A la negrita de los Ángeles ya no se le festeja como antes

This article is a testimony lived by the author and wants to remember and rescue a religious festivity done in the past with great euphoria and that is not done now as before. The festivity was celebrated in the Los Ángeles neighborhood in San José at the end of August of every year. This festivity...

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Autor Principal: Durán Abarca, Alí Francisco
Formato: Artículo
Idioma: Español
Publicado: Universidad de Costa Rica 2013
Materias:
Acceso en línea: http://revistas.ucr.ac.cr/index.php/herencia/article/view/10058
http://hdl.handle.net/10669/20204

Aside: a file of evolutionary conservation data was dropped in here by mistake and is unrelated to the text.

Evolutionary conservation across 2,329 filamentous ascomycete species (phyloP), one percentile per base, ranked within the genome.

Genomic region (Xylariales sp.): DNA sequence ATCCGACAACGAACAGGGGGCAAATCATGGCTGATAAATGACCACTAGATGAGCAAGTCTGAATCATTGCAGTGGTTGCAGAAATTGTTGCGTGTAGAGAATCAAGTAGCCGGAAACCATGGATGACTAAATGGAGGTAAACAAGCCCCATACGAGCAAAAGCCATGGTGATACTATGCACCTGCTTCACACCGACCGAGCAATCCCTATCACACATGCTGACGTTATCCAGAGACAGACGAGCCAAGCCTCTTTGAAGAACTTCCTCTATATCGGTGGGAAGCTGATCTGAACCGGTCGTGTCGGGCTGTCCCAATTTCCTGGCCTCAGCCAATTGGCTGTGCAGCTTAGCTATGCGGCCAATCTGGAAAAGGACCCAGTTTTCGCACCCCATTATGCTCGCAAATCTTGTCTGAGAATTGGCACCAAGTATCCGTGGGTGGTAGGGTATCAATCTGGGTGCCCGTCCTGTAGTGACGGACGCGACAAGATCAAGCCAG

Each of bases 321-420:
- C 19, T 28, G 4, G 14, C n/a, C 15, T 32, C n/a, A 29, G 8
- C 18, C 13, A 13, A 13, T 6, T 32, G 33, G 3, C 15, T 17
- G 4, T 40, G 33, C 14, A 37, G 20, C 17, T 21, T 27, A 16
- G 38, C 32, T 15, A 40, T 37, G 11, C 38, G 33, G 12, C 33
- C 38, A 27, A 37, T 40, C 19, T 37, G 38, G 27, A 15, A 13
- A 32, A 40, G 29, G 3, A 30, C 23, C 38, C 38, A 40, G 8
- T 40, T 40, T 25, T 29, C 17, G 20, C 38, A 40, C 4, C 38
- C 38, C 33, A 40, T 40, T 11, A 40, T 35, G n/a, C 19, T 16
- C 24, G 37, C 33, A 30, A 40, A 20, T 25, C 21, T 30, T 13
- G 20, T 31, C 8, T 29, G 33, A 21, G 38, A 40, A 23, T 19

Sumario: This article is a testimony lived by the author and wants to remember and rescue a religious festivity done in the past with great euphoria and that is not done now as before. The festivity was celebrated in the Los Ángeles neighborhood in San José at the end of August of every year. This festivity had the purpose of honoring a similar statue of “La Negrita” (the Little Black Woman) or Our Lady of the Angels as the one existing in Cartago. The festivity included a novena; a serenade done the night before the main day of the celebration and a procession in the morning of the main day of the celebration. The serenade started at night and lasted sometimes even at the dawn of the following day. This serenade consisted of the performance of groups of “mariachis” (musical groups interpreting Mexican traditional songs), folkloric dances, “trios” (groups of three musicians) and soloists who sang religious or popular songs to the Virgin Mary. The procession was the walk of the statue along the main streets of the neighborhood, but to do that, the statue was taken from the main altar of the chapel and placed in a base beutifully decorated with flowers that was carried on shoulders. The streets which the statue passed along were decorated as well with ballons, papers, paints, plants and others. During the procession, the cart was carried by firefighters, policemen or others and it was accompanied by female children dressed as “jardineras” (children with beautiful dresses and with basquets full of colected petals of flowers taken from the gardens) who walked and threw flowers away, and by children dressed as angels and carried on shoulders too. In the procession, it was also common to see parades of high school students and bands.